Hadrianic Baths

The Hadrianic Baths were the largest public bath building at Aphrodisias. They were built in the early second century AD and dedicated to the emperor Hadrian (AD 117-38). The baths took up two full city blocks on the west side of the South Agora, and connect directly with its west colonnade. They have two distinct parts: a series of barrel-vaulted bathing chambers and a great colonnaded forecourt with grand marble architecure. The vaulted chambers were built of massive limestone blocks covered with marble revetment; the floors and pools were lined with marble; and the hot rooms have floors raised on under-floor supports (hypocausts). The huge limestone walls have been standing since antiquity

The baths were an important centre of public life designed for cultured relaxation. They were carefully maintained throughout antiquity and were still functioning as baths in the sixth century when they continued to attract wealthy sponsorship for re-modelling and re-decoration. The architectural decoration of the forecourt is on a huge scale and of the highest quality, and a striking quantity of the best figured sculpture from the site was found here, both portrait statues and mythological groups, such as the Achilles and Penthesileia. The complex was both a bathing facility and a museum of marble statues.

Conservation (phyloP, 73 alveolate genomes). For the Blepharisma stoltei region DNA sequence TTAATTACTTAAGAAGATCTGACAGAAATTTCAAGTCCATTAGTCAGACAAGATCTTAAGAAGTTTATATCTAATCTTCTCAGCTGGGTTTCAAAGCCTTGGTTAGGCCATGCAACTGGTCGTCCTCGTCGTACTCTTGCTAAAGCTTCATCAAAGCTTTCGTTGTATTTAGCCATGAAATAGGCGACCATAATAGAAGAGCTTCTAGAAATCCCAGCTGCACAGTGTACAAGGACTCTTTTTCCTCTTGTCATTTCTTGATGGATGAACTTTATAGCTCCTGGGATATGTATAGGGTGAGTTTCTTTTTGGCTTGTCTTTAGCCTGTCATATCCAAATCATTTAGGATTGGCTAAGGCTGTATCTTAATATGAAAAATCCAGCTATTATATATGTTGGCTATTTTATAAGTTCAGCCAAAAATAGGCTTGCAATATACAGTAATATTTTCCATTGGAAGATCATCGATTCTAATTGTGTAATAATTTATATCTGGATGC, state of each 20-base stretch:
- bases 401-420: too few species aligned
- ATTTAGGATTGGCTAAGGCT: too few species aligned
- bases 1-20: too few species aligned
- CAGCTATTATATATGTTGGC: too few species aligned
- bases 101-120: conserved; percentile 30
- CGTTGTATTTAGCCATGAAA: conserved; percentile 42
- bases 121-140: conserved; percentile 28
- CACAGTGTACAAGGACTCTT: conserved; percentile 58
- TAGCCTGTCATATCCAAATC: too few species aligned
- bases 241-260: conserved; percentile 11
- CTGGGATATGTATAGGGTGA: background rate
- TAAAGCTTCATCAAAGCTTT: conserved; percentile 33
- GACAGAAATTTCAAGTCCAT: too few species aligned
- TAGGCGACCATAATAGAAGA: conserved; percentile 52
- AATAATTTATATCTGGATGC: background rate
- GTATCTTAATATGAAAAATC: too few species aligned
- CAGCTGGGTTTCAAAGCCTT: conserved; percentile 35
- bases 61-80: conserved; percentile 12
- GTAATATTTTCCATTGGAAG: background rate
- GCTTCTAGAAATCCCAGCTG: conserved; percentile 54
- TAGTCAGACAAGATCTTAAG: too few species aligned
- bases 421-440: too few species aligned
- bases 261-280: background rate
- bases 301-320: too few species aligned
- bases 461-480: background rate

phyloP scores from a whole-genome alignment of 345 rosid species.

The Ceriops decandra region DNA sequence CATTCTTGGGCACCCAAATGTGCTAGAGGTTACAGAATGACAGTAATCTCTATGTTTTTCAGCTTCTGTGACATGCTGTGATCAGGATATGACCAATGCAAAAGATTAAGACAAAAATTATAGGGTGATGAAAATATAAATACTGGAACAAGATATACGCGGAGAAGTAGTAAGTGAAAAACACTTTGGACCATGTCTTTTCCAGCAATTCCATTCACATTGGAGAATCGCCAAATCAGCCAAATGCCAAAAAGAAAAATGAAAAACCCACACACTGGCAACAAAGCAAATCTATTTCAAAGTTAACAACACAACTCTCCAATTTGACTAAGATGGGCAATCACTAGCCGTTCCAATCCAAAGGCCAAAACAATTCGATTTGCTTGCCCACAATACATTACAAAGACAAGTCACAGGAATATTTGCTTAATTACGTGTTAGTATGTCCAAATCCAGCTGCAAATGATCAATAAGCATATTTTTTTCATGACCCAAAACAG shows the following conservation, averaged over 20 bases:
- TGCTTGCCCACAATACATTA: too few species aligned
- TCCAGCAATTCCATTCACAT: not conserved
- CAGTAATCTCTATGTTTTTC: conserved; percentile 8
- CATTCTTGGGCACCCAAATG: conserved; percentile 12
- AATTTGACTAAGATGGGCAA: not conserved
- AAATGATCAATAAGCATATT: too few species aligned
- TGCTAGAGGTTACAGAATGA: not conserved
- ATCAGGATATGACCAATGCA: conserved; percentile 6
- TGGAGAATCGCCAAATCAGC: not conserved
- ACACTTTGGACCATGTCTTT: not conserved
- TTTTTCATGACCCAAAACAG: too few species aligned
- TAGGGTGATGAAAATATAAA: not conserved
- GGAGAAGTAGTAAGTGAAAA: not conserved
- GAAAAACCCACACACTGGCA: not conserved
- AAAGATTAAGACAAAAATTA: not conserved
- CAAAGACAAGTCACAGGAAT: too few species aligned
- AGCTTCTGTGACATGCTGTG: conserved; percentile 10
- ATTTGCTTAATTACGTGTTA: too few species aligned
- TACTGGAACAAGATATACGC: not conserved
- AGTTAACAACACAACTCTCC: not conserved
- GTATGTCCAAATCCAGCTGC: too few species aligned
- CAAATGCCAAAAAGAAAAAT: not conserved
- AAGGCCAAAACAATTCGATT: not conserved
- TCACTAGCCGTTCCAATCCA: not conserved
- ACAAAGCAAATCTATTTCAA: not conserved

Hadrianic Baths - state plan


Finds:  Achilles and Penthesileia

A Collaboration:

Republic of Turkey Ministry of Culture and Tourism New York University University of Oxford


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Sevgi Gönül Hall, 2008